Monday, October 4, 2010

Super Girl represents a victory of the grass roots over the elite culture,"

argues Beijing sociologist Li Yinhe. ..
"It is vulgar and manipulative," intoned an official statement from China Central TV (CCTV), the national state-run broadcaster, which added that the program was not high-toned enough due to the gaudy clothing worn by contestants and that the show could be canceled next season due to its "worldliness."
Technically, CCTV officials can shut down Super Chinese Girl, since they hold a monopoly position on broadcast decisions. Many ordinary Chinese say that it won't be worldliness that prompts any shutdown but the fact that CCTV's advertising revenue on Friday night was lower than that of its modest Hunan competitor. A pilot of an official version of Super Girl produced by CCTV reportedly failed.
"Most Chinese TV is formulaic," says Luo, a young Beijing University graduate, who would only give his first name. "We can figure out after 15 minutes what will happen, but on Super Chinese Girl we can't predict what they will say about the cute Chinese girl."
  Young Chinese girl interviewed say that they want to see examples of confident females interacting spontaneously in Chinese public culture, rather than through an official script.
Private choice, public event.
For some students, the exciting part of China Super Girl is making a private choice in a public matter. A daring few, online and usually anonymously, link the concept to political voting.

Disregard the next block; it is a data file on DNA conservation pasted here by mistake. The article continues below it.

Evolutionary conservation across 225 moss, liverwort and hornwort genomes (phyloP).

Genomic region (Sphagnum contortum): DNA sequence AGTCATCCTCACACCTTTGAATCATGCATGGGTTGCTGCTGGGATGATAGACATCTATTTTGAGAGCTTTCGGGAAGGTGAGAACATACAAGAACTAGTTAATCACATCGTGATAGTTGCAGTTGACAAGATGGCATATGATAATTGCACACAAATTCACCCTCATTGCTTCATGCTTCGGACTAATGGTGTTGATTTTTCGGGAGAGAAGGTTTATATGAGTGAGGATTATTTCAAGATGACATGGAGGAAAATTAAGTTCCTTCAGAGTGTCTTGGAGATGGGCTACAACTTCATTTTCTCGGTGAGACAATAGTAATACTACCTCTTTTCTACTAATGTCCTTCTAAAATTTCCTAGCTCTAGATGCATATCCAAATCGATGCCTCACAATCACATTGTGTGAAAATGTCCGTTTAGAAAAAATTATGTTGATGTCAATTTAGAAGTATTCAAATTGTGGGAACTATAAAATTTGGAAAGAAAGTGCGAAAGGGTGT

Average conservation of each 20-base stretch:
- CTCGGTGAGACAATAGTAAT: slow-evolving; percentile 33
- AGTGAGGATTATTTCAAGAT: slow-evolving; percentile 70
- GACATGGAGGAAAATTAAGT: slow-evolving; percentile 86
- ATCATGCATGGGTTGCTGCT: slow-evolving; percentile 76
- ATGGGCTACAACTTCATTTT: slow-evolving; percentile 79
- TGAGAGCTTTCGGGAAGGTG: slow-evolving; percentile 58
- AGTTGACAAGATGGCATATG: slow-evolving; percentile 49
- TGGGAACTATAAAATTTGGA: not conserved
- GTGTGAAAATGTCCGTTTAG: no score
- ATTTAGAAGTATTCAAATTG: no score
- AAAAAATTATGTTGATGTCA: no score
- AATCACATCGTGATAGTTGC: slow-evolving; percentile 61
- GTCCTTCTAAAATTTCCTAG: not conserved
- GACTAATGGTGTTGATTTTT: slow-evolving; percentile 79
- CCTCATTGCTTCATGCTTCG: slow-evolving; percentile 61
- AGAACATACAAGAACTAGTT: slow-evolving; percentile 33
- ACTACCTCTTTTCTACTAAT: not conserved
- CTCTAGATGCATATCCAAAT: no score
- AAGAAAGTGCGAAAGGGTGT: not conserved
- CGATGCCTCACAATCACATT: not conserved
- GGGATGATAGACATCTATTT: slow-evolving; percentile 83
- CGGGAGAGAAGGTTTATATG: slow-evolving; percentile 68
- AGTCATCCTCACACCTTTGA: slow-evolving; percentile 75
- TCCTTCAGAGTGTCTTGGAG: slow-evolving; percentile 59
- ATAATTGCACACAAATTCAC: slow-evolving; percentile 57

In recent years, and for the first time, China has experimented with online votes , though topics are usually scoured by authorities and sensitivities removed. (One recent online vote in the Xinhua news service asked the question, "Do you think Japan should become a member of the UN Security Council?" The vote was a nearly unanimous, "no.")
One indication that authorities are targeting Super Chinese Girl was the number of traditional folk songs sung. At one point, a matriarch from the People's Liberation Army, wearing a green uniform swathed in ribbons and medals, sang a patriotic song in what many younger Chinese interpreted as a way of appeasing the central government authorities.
The new and slightly giddying freedoms of a mass-media program also , it is pointed out by the male viewers, makes a program about the girls, more
appealing. Zhao, an engineering student, was passing out fliers about Li Yuchun at People's University on Friday. The fliers gave step-by- step instruction for cellphone voting on one side, and a particularly love- struck message, penned by Zhao, on the other. Li Yuchun, Zhao said, is a "no frills, natural girl who has control of the stage, and is not easily disturbed.
She has no long skirts or long hair, and will challenge the traditional female idea. She is the Super Chinese Girl in my heart."